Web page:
17 February 2015

Review: DEAD HEADING, Catherine Aird

  • first published by Allison & Busby 2013
  • ISBN 978-0-7490-1388-2
  • 287 pages
  • source: my local library
  • #23 in the Sloan and Crosby Mystery series
Synopsis (Fantastic Fiction)

When Jack Haines reports a break-in at his greenhouse, the motive of the intruder is unclear. Other than the destruction of some expensive orchids, no damage has been done, and nothing seems to be missing. But Detectives Sloan and Crosby sense something sinister, and soon their suspicions are confirmed. Similar reports are multiplying and sabotage is the word on everyone's lips.

The pair is drawn into an equally perplexing case when the mysterious Miss Enid Maude Osgathorp goes missing. Investigations begin at her deserted abode, Canonry Cottage, where the detectives soon discover that the house has been ransacked. Shattered glass is found in the larder, and traces of blood spatter are found on the floors. Something disturbing has undoubtedly taken place, but Sloan and Crosby can't figure out who did it, or why.

As it becomes clear that the two cases are linked, the two detectives must work to find the missing woman, and how she connects to the greenhouse burglary, before it is too late.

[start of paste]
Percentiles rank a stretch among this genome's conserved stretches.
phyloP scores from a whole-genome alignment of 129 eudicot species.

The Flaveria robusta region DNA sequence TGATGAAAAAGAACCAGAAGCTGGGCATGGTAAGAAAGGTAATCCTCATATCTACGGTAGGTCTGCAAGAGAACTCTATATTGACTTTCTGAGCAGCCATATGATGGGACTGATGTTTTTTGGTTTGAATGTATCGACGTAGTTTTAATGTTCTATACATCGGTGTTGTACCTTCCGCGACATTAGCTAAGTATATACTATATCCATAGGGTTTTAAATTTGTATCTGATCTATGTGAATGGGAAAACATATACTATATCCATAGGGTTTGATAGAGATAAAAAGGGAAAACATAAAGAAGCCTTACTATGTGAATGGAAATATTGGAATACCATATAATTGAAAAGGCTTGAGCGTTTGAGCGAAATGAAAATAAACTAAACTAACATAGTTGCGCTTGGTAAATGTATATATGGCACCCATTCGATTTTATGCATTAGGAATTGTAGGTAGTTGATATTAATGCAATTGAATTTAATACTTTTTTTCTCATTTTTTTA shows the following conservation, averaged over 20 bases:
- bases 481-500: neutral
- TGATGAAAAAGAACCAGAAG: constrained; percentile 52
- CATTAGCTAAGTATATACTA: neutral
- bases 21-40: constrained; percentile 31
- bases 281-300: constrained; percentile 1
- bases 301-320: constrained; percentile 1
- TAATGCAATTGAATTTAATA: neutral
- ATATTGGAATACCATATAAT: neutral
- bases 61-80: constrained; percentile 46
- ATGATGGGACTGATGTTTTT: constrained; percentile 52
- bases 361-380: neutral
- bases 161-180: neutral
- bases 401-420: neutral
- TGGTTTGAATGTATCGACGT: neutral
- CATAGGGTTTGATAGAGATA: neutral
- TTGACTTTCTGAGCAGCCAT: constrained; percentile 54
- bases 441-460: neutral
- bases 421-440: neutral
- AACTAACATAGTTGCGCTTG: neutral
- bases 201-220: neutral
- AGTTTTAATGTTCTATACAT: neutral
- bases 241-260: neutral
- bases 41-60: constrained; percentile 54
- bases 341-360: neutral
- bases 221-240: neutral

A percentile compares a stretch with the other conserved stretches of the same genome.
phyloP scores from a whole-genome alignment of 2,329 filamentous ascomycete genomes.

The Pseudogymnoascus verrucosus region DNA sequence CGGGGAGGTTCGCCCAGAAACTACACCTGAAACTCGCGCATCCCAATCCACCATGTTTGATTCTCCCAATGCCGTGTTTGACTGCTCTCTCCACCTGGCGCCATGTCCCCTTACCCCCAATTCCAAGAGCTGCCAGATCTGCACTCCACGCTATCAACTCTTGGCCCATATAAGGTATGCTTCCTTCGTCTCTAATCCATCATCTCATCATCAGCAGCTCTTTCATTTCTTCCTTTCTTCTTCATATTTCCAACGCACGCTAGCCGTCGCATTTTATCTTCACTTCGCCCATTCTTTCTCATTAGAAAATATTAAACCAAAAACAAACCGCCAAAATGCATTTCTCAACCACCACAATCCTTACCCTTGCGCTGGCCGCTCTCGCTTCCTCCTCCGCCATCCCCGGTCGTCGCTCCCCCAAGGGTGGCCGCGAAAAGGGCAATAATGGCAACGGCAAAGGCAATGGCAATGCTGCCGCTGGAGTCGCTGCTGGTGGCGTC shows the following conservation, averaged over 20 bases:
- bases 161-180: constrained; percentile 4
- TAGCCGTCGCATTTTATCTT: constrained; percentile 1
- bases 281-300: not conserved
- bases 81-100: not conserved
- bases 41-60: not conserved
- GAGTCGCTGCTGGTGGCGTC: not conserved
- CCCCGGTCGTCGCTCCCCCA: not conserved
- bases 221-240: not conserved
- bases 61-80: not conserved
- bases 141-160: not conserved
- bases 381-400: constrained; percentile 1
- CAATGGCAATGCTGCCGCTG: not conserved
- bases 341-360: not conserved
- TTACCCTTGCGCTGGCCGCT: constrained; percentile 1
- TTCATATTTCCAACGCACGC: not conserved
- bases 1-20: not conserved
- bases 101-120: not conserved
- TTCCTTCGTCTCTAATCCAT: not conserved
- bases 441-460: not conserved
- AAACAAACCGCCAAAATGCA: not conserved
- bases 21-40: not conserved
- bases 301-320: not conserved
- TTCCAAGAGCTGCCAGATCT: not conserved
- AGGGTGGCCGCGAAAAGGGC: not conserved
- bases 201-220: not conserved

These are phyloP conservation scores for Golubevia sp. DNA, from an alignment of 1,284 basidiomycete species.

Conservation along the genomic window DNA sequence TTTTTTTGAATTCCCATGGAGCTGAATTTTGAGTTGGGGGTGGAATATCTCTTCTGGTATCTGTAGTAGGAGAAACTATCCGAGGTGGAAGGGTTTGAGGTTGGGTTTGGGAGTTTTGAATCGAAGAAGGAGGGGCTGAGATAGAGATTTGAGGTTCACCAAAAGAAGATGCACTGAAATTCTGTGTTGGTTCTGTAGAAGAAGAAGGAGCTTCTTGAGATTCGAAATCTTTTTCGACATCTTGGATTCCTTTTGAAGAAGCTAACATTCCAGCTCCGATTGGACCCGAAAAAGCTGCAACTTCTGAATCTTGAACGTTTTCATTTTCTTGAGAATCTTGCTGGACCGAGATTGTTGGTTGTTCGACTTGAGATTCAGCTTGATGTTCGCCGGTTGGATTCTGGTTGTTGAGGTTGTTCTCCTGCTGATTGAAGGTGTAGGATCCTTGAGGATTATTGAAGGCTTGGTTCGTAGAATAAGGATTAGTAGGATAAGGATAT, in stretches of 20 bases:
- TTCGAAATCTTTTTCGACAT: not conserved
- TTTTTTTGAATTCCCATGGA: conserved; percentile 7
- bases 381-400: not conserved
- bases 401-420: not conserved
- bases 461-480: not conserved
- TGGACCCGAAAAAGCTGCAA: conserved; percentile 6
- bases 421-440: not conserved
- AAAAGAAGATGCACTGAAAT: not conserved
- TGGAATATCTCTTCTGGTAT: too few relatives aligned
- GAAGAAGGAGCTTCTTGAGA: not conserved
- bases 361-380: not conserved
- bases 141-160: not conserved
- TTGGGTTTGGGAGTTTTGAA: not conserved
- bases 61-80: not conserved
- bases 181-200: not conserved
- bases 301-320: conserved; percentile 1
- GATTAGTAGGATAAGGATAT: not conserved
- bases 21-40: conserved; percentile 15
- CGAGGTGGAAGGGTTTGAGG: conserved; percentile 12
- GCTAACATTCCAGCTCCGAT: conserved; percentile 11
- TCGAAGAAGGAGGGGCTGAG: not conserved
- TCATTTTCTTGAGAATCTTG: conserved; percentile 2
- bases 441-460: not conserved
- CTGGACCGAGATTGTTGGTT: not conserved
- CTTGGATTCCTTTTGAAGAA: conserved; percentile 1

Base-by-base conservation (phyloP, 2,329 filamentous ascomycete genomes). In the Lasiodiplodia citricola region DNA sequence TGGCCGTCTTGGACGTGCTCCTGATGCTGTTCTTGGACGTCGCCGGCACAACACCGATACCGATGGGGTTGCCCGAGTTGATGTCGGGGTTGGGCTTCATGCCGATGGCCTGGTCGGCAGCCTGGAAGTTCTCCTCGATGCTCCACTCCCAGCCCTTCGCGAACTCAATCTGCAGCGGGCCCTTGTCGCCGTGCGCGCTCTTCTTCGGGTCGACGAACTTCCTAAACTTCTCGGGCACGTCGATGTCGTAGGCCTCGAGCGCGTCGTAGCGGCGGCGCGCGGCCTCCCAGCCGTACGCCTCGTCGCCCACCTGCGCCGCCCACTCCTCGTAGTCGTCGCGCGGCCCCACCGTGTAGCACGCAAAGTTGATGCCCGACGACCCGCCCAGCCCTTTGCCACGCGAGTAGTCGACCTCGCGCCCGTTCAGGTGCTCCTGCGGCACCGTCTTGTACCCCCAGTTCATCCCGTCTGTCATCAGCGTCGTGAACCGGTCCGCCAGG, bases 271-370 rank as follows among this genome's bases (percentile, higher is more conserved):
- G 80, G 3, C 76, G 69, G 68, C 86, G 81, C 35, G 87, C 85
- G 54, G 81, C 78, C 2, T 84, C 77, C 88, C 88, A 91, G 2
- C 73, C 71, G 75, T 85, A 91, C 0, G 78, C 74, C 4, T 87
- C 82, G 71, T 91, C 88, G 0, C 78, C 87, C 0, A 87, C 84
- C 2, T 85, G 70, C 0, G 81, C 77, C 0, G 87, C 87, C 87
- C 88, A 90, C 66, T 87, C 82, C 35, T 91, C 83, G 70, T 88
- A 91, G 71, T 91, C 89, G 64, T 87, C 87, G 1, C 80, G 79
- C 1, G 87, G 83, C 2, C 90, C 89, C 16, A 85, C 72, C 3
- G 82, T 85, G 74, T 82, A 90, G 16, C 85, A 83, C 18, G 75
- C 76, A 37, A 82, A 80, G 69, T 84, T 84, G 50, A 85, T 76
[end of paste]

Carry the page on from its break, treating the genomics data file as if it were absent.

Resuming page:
Dead Heading is the 23rd book in Catherine Aird's series following Detective Chief Inspector C.D. Sloan.

My Take

I decided to borrow this from my local library after seeing a tribute to Catherine Aird on Martin Edwards' blog after the CWA announced she had been awarded the Diamond Dagger for sustained excellence in her work.
Edwards says
    Her plots are clever, her characters and situations are entertaining,and her humour a real bonus..
Despite the number of books Aird has written (see Fantastic Fiction for the list), I have never reviewed one in the history of this blog.

DEAD HEADING was true to Edwards' summary: a clever two-pronged plot where the strands finally merge, but it is hard to see for most of the book how they will. A cozy in the British tradition and a fine mystery. I also enjoyed the characters of the two main detectives and their boss. It didn't seem to matter that I had come in at the end, rather than the beginning, of the series.And there is a fine touch of humour - quirky little quotations, references to other well known novels and writers and so on.

My rating: 4.3


Margot Kinberg said...

Oh, I'm glad you enjoyed this, Kerrie. I think it is a good series.

Kathy D. said...

I read Henrietta Who? and loved it.

I'm not much of a cozy reader, but this one pulled me in and made me laugh and wonder how the resolution would turn out. It is a lovely book, and I am going to read more books by Aird.


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